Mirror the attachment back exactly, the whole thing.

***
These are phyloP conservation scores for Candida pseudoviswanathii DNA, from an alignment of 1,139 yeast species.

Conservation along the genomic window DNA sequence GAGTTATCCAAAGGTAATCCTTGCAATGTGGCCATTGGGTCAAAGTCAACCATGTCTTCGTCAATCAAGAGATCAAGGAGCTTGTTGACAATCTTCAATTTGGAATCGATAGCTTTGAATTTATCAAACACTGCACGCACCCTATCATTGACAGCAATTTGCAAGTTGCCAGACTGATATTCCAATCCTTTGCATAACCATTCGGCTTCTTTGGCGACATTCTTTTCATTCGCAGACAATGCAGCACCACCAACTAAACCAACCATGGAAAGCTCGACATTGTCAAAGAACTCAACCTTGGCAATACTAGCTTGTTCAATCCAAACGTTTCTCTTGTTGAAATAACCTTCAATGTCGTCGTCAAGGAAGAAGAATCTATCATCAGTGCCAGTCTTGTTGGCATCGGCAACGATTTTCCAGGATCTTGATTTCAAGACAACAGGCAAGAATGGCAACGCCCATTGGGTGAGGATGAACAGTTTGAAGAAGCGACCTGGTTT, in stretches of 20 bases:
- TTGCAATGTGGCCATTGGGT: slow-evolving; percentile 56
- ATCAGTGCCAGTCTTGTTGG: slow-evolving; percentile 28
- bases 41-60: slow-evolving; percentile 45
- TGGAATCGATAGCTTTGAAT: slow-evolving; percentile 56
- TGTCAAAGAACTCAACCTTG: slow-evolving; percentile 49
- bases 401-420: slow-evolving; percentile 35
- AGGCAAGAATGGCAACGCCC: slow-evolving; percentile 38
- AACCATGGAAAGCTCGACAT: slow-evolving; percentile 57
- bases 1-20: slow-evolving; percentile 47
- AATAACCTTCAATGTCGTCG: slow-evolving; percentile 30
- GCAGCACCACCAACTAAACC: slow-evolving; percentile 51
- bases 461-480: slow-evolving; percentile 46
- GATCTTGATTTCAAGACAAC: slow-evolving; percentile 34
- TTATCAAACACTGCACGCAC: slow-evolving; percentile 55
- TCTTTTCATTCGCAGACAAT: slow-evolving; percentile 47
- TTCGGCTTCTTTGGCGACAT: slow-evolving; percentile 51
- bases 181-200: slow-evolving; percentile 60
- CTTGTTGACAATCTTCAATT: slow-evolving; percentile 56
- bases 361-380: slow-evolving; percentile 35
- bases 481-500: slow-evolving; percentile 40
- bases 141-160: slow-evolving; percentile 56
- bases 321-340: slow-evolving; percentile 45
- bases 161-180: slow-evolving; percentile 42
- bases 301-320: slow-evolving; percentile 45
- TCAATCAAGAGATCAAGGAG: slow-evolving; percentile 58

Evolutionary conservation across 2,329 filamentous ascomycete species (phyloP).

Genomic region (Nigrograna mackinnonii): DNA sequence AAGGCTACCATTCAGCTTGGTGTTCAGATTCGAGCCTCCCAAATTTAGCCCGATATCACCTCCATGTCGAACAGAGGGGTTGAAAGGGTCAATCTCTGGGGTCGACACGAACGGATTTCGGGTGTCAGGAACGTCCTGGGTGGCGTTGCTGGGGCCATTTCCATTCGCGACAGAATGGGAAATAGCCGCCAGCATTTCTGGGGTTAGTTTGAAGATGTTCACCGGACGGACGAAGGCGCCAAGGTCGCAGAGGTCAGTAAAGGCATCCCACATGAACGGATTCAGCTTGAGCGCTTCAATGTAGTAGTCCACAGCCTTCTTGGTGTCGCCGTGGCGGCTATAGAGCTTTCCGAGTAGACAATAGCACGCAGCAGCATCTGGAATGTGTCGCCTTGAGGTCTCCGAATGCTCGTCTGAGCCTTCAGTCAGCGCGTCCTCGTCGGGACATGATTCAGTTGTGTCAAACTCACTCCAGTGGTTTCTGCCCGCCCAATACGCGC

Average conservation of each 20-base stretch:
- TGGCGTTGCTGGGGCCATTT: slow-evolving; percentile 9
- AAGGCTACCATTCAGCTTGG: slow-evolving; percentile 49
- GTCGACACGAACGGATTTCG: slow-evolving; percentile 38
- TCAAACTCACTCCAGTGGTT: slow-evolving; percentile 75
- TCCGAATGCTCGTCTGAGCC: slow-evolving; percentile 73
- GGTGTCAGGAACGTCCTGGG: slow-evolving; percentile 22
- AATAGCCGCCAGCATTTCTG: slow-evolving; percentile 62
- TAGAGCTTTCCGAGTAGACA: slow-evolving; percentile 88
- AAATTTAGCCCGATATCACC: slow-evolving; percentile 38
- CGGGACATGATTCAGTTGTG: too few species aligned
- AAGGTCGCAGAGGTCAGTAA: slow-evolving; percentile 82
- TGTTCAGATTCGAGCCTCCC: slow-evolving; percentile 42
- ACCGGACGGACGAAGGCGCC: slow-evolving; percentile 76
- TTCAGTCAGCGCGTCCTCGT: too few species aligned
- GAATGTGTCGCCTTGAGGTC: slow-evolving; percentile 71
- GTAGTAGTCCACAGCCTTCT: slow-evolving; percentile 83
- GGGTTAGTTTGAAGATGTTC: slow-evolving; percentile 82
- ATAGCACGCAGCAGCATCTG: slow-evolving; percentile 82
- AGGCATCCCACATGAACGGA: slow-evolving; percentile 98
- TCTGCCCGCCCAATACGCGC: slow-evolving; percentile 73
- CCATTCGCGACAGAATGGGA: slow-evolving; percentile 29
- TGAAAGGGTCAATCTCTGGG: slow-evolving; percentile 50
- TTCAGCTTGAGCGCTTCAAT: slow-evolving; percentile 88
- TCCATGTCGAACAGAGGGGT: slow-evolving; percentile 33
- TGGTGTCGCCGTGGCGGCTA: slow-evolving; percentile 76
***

These are phyloP conservation scores for Candida pseudoviswanathii DNA, from an alignment of 1,139 yeast species.

Conservation along the genomic window DNA sequence GAGTTATCCAAAGGTAATCCTTGCAATGTGGCCATTGGGTCAAAGTCAACCATGTCTTCGTCAATCAAGAGATCAAGGAGCTTGTTGACAATCTTCAATTTGGAATCGATAGCTTTGAATTTATCAAACACTGCACGCACCCTATCATTGACAGCAATTTGCAAGTTGCCAGACTGATATTCCAATCCTTTGCATAACCATTCGGCTTCTTTGGCGACATTCTTTTCATTCGCAGACAATGCAGCACCACCAACTAAACCAACCATGGAAAGCTCGACATTGTCAAAGAACTCAACCTTGGCAATACTAGCTTGTTCAATCCAAACGTTTCTCTTGTTGAAATAACCTTCAATGTCGTCGTCAAGGAAGAAGAATCTATCATCAGTGCCAGTCTTGTTGGCATCGGCAACGATTTTCCAGGATCTTGATTTCAAGACAACAGGCAAGAATGGCAACGCCCATTGGGTGAGGATGAACAGTTTGAAGAAGCGACCTGGTTT, in stretches of 20 bases:
- TTGCAATGTGGCCATTGGGT: slow-evolving; percentile 56
- ATCAGTGCCAGTCTTGTTGG: slow-evolving; percentile 28
- bases 41-60: slow-evolving; percentile 45
- TGGAATCGATAGCTTTGAAT: slow-evolving; percentile 56
- TGTCAAAGAACTCAACCTTG: slow-evolving; percentile 49
- bases 401-420: slow-evolving; percentile 35
- AGGCAAGAATGGCAACGCCC: slow-evolving; percentile 38
- AACCATGGAAAGCTCGACAT: slow-evolving; percentile 57
- bases 1-20: slow-evolving; percentile 47
- AATAACCTTCAATGTCGTCG: slow-evolving; percentile 30
- GCAGCACCACCAACTAAACC: slow-evolving; percentile 51
- bases 461-480: slow-evolving; percentile 46
- GATCTTGATTTCAAGACAAC: slow-evolving; percentile 34
- TTATCAAACACTGCACGCAC: slow-evolving; percentile 55
- TCTTTTCATTCGCAGACAAT: slow-evolving; percentile 47
- TTCGGCTTCTTTGGCGACAT: slow-evolving; percentile 51
- bases 181-200: slow-evolving; percentile 60
- CTTGTTGACAATCTTCAATT: slow-evolving; percentile 56
- bases 361-380: slow-evolving; percentile 35
- bases 481-500: slow-evolving; percentile 40
- bases 141-160: slow-evolving; percentile 56
- bases 321-340: slow-evolving; percentile 45
- bases 161-180: slow-evolving; percentile 42
- bases 301-320: slow-evolving; percentile 45
- TCAATCAAGAGATCAAGGAG: slow-evolving; percentile 58

Evolutionary conservation across 2,329 filamentous ascomycete species (phyloP).

Genomic region (Nigrograna mackinnonii): DNA sequence AAGGCTACCATTCAGCTTGGTGTTCAGATTCGAGCCTCCCAAATTTAGCCCGATATCACCTCCATGTCGAACAGAGGGGTTGAAAGGGTCAATCTCTGGGGTCGACACGAACGGATTTCGGGTGTCAGGAACGTCCTGGGTGGCGTTGCTGGGGCCATTTCCATTCGCGACAGAATGGGAAATAGCCGCCAGCATTTCTGGGGTTAGTTTGAAGATGTTCACCGGACGGACGAAGGCGCCAAGGTCGCAGAGGTCAGTAAAGGCATCCCACATGAACGGATTCAGCTTGAGCGCTTCAATGTAGTAGTCCACAGCCTTCTTGGTGTCGCCGTGGCGGCTATAGAGCTTTCCGAGTAGACAATAGCACGCAGCAGCATCTGGAATGTGTCGCCTTGAGGTCTCCGAATGCTCGTCTGAGCCTTCAGTCAGCGCGTCCTCGTCGGGACATGATTCAGTTGTGTCAAACTCACTCCAGTGGTTTCTGCCCGCCCAATACGCGC

Average conservation of each 20-base stretch:
- TGGCGTTGCTGGGGCCATTT: slow-evolving; percentile 9
- AAGGCTACCATTCAGCTTGG: slow-evolving; percentile 49
- GTCGACACGAACGGATTTCG: slow-evolving; percentile 38
- TCAAACTCACTCCAGTGGTT: slow-evolving; percentile 75
- TCCGAATGCTCGTCTGAGCC: slow-evolving; percentile 73
- GGTGTCAGGAACGTCCTGGG: slow-evolving; percentile 22
- AATAGCCGCCAGCATTTCTG: slow-evolving; percentile 62
- TAGAGCTTTCCGAGTAGACA: slow-evolving; percentile 88
- AAATTTAGCCCGATATCACC: slow-evolving; percentile 38
- CGGGACATGATTCAGTTGTG: too few species aligned
- AAGGTCGCAGAGGTCAGTAA: slow-evolving; percentile 82
- TGTTCAGATTCGAGCCTCCC: slow-evolving; percentile 42
- ACCGGACGGACGAAGGCGCC: slow-evolving; percentile 76
- TTCAGTCAGCGCGTCCTCGT: too few species aligned
- GAATGTGTCGCCTTGAGGTC: slow-evolving; percentile 71
- GTAGTAGTCCACAGCCTTCT: slow-evolving; percentile 83
- GGGTTAGTTTGAAGATGTTC: slow-evolving; percentile 82
- ATAGCACGCAGCAGCATCTG: slow-evolving; percentile 82
- AGGCATCCCACATGAACGGA: slow-evolving; percentile 98
- TCTGCCCGCCCAATACGCGC: slow-evolving; percentile 73
- CCATTCGCGACAGAATGGGA: slow-evolving; percentile 29
- TGAAAGGGTCAATCTCTGGG: slow-evolving; percentile 50
- TTCAGCTTGAGCGCTTCAAT: slow-evolving; percentile 88
- TCCATGTCGAACAGAGGGGT: slow-evolving; percentile 33
- TGGTGTCGCCGTGGCGGCTA: slow-evolving; percentile 76